Man wins court battle against France to sell Leonardo da Vinci drawing –

A mysterious man in his 80s has fought and won for years against the French Ministry of Culture for the right to sell. A rare painting of Saint Sebastian by Leonardo da Vinci What he inherited from his father, Artnet News reported on Tuesday.

The man, identified in court documents by the initials AB, approached the French government in 2016 seeking an export license to paint a two-sided painting of Saint Sebastian tied to a tree. On the back are notes and drawings related to Da Vinci’s study of light and shadow. He plans to sell his drawings at the TAJAN auction house in Paris.

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In one painting, a woman is seen from above her chest.  She looks at the viewer with a mysterious smile, a deep landscape looms behind her.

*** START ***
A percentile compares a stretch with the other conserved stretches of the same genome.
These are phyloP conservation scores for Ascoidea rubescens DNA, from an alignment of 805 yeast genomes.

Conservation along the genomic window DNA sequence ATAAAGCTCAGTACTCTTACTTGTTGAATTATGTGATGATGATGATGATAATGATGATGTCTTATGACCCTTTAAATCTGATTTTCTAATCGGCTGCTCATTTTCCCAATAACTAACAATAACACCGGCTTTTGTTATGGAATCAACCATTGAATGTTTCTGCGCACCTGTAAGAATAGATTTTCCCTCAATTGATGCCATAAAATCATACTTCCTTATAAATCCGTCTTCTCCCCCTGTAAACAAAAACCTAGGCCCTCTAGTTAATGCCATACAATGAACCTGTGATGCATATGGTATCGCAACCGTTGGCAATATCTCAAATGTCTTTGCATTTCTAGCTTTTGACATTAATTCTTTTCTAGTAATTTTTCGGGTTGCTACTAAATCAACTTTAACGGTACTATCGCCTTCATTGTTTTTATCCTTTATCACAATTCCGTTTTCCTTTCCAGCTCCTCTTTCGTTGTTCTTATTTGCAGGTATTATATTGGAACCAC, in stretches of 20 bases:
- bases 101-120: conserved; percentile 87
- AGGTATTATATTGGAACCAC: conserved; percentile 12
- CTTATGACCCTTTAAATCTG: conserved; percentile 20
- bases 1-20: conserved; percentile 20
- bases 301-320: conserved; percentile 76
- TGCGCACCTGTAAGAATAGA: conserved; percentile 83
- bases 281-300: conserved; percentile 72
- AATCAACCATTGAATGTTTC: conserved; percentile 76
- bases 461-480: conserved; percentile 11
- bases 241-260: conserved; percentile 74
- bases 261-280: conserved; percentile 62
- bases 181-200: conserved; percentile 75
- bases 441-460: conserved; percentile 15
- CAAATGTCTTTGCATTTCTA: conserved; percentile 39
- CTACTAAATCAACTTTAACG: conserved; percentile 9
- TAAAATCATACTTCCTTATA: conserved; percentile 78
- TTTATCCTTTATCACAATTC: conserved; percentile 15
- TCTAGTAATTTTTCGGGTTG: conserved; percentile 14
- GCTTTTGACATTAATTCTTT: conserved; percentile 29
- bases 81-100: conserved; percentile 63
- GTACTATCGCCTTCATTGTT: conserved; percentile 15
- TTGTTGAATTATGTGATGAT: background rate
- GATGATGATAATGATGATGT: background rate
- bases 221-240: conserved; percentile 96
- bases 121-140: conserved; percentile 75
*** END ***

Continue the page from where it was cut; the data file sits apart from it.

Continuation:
French law requires sellers to obtain Export licenses It also grants the right to match any offer on a work for sale before it leaves France for highly valuable works of art and cultural objects considered to be of „national importance”.

The French Ministry of Culture initially denied the request for an export license on the grounds that the Da Vinci painting was a national treasure and offered to buy the work for €10 million ($10.6 million) on behalf of the Louvre. AB rejected the offer.

Later, the work was appraised by a pair of experts, one representing the Ministry and the other AB, and deemed to be worth approximately $15.6 million. The ministry chose not to pursue the map further, at least not in a traditional way. When AB applied for a new export license in 2021, then-culture minister Roslyn Bachlett sent AB a letter indicating the work was stolen and demanding proof that it was legally acquired.

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Through a lawyer, AB contested the allegation in a letter to the ministry before re-applying for the export licence. The bachelor’s ministry ignored AP’s request, forcing him to seek an injunction through the court system, which compels the ministry to issue the certificate.

Last week, the court issued an injunction, requiring the ministry to issue an export license within 60 days and cover AP’s 2,000 euros ($2,120) in legal costs.

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